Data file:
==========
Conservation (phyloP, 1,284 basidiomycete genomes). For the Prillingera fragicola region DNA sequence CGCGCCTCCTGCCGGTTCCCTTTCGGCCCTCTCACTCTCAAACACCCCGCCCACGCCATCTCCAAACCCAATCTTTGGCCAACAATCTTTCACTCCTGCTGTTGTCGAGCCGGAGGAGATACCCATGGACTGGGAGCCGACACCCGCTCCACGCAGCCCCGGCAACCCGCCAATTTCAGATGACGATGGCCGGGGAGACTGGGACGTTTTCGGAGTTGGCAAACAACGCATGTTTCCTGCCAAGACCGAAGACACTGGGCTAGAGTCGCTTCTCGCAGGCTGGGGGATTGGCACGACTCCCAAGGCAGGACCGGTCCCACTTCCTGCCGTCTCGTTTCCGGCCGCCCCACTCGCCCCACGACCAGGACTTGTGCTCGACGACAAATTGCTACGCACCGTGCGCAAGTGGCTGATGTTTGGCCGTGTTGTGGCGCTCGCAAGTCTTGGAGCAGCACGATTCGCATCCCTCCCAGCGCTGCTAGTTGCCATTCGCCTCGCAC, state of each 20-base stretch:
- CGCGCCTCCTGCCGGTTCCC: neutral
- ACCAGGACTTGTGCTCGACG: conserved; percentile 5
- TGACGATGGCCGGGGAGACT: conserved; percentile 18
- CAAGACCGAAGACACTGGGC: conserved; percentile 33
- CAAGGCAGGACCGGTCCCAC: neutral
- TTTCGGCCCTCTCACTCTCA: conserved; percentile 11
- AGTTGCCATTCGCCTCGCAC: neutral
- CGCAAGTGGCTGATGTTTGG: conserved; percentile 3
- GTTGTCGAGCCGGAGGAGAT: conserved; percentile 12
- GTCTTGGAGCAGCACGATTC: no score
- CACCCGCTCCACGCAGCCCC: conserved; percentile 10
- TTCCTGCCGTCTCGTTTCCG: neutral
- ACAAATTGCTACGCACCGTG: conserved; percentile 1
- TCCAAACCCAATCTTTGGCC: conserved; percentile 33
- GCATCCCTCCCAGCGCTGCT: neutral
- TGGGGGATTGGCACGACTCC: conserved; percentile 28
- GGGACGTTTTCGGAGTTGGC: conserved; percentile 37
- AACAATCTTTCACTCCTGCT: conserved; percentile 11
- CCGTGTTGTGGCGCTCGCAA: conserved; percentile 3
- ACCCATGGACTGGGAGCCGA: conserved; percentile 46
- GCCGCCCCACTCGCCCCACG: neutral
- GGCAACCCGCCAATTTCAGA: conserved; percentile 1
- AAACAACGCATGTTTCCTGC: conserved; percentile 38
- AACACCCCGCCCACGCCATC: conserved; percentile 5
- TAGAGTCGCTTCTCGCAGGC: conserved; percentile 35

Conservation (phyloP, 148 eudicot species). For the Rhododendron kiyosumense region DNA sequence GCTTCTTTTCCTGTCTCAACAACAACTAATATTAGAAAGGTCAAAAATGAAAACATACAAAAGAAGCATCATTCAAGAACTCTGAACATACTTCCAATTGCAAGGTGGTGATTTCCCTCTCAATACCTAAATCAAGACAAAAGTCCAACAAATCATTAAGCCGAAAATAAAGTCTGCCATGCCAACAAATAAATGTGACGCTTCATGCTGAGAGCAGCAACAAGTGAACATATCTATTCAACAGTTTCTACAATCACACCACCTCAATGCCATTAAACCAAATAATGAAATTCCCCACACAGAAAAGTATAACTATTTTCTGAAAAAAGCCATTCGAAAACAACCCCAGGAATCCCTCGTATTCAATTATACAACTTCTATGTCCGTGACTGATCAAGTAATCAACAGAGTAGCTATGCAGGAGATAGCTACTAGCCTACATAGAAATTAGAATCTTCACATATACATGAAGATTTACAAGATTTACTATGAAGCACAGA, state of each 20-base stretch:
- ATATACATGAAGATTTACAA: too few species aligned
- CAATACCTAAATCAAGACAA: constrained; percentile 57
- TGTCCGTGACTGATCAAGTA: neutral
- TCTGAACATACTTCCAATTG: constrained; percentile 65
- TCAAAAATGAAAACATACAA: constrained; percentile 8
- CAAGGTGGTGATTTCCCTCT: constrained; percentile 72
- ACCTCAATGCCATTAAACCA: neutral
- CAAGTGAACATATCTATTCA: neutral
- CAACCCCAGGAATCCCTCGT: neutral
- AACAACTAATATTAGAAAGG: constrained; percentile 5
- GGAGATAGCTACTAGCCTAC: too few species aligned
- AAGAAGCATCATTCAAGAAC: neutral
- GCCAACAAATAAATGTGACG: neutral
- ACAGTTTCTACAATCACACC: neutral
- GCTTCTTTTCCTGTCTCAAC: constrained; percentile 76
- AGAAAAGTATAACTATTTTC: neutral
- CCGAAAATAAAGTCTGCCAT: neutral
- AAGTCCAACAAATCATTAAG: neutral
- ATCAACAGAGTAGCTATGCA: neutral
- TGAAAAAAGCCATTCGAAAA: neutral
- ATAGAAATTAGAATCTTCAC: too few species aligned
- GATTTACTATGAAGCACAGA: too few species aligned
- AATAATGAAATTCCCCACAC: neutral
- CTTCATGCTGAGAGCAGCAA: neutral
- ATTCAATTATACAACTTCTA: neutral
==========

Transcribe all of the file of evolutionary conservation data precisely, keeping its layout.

Conservation (phyloP, 1,284 basidiomycete genomes). For the Prillingera fragicola region DNA sequence CGCGCCTCCTGCCGGTTCCCTTTCGGCCCTCTCACTCTCAAACACCCCGCCCACGCCATCTCCAAACCCAATCTTTGGCCAACAATCTTTCACTCCTGCTGTTGTCGAGCCGGAGGAGATACCCATGGACTGGGAGCCGACACCCGCTCCACGCAGCCCCGGCAACCCGCCAATTTCAGATGACGATGGCCGGGGAGACTGGGACGTTTTCGGAGTTGGCAAACAACGCATGTTTCCTGCCAAGACCGAAGACACTGGGCTAGAGTCGCTTCTCGCAGGCTGGGGGATTGGCACGACTCCCAAGGCAGGACCGGTCCCACTTCCTGCCGTCTCGTTTCCGGCCGCCCCACTCGCCCCACGACCAGGACTTGTGCTCGACGACAAATTGCTACGCACCGTGCGCAAGTGGCTGATGTTTGGCCGTGTTGTGGCGCTCGCAAGTCTTGGAGCAGCACGATTCGCATCCCTCCCAGCGCTGCTAGTTGCCATTCGCCTCGCAC, state of each 20-base stretch:
- CGCGCCTCCTGCCGGTTCCC: neutral
- ACCAGGACTTGTGCTCGACG: conserved; percentile 5
- TGACGATGGCCGGGGAGACT: conserved; percentile 18
- CAAGACCGAAGACACTGGGC: conserved; percentile 33
- CAAGGCAGGACCGGTCCCAC: neutral
- TTTCGGCCCTCTCACTCTCA: conserved; percentile 11
- AGTTGCCATTCGCCTCGCAC: neutral
- CGCAAGTGGCTGATGTTTGG: conserved; percentile 3
- GTTGTCGAGCCGGAGGAGAT: conserved; percentile 12
- GTCTTGGAGCAGCACGATTC: no score
- CACCCGCTCCACGCAGCCCC: conserved; percentile 10
- TTCCTGCCGTCTCGTTTCCG: neutral
- ACAAATTGCTACGCACCGTG: conserved; percentile 1
- TCCAAACCCAATCTTTGGCC: conserved; percentile 33
- GCATCCCTCCCAGCGCTGCT: neutral
- TGGGGGATTGGCACGACTCC: conserved; percentile 28
- GGGACGTTTTCGGAGTTGGC: conserved; percentile 37
- AACAATCTTTCACTCCTGCT: conserved; percentile 11
- CCGTGTTGTGGCGCTCGCAA: conserved; percentile 3
- ACCCATGGACTGGGAGCCGA: conserved; percentile 46
- GCCGCCCCACTCGCCCCACG: neutral
- GGCAACCCGCCAATTTCAGA: conserved; percentile 1
- AAACAACGCATGTTTCCTGC: conserved; percentile 38
- AACACCCCGCCCACGCCATC: conserved; percentile 5
- TAGAGTCGCTTCTCGCAGGC: conserved; percentile 35

Conservation (phyloP, 148 eudicot species). For the Rhododendron kiyosumense region DNA sequence GCTTCTTTTCCTGTCTCAACAACAACTAATATTAGAAAGGTCAAAAATGAAAACATACAAAAGAAGCATCATTCAAGAACTCTGAACATACTTCCAATTGCAAGGTGGTGATTTCCCTCTCAATACCTAAATCAAGACAAAAGTCCAACAAATCATTAAGCCGAAAATAAAGTCTGCCATGCCAACAAATAAATGTGACGCTTCATGCTGAGAGCAGCAACAAGTGAACATATCTATTCAACAGTTTCTACAATCACACCACCTCAATGCCATTAAACCAAATAATGAAATTCCCCACACAGAAAAGTATAACTATTTTCTGAAAAAAGCCATTCGAAAACAACCCCAGGAATCCCTCGTATTCAATTATACAACTTCTATGTCCGTGACTGATCAAGTAATCAACAGAGTAGCTATGCAGGAGATAGCTACTAGCCTACATAGAAATTAGAATCTTCACATATACATGAAGATTTACAAGATTTACTATGAAGCACAGA, state of each 20-base stretch:
- ATATACATGAAGATTTACAA: too few species aligned
- CAATACCTAAATCAAGACAA: constrained; percentile 57
- TGTCCGTGACTGATCAAGTA: neutral
- TCTGAACATACTTCCAATTG: constrained; percentile 65
- TCAAAAATGAAAACATACAA: constrained; percentile 8
- CAAGGTGGTGATTTCCCTCT: constrained; percentile 72
- ACCTCAATGCCATTAAACCA: neutral
- CAAGTGAACATATCTATTCA: neutral
- CAACCCCAGGAATCCCTCGT: neutral
- AACAACTAATATTAGAAAGG: constrained; percentile 5
- GGAGATAGCTACTAGCCTAC: too few species aligned
- AAGAAGCATCATTCAAGAAC: neutral
- GCCAACAAATAAATGTGACG: neutral
- ACAGTTTCTACAATCACACC: neutral
- GCTTCTTTTCCTGTCTCAAC: constrained; percentile 76
- AGAAAAGTATAACTATTTTC: neutral
- CCGAAAATAAAGTCTGCCAT: neutral
- AAGTCCAACAAATCATTAAG: neutral
- ATCAACAGAGTAGCTATGCA: neutral
- TGAAAAAAGCCATTCGAAAA: neutral
- ATAGAAATTAGAATCTTCAC: too few species aligned
- GATTTACTATGAAGCACAGA: too few species aligned
- AATAATGAAATTCCCCACAC: neutral
- CTTCATGCTGAGAGCAGCAA: neutral
- ATTCAATTATACAACTTCTA: neutral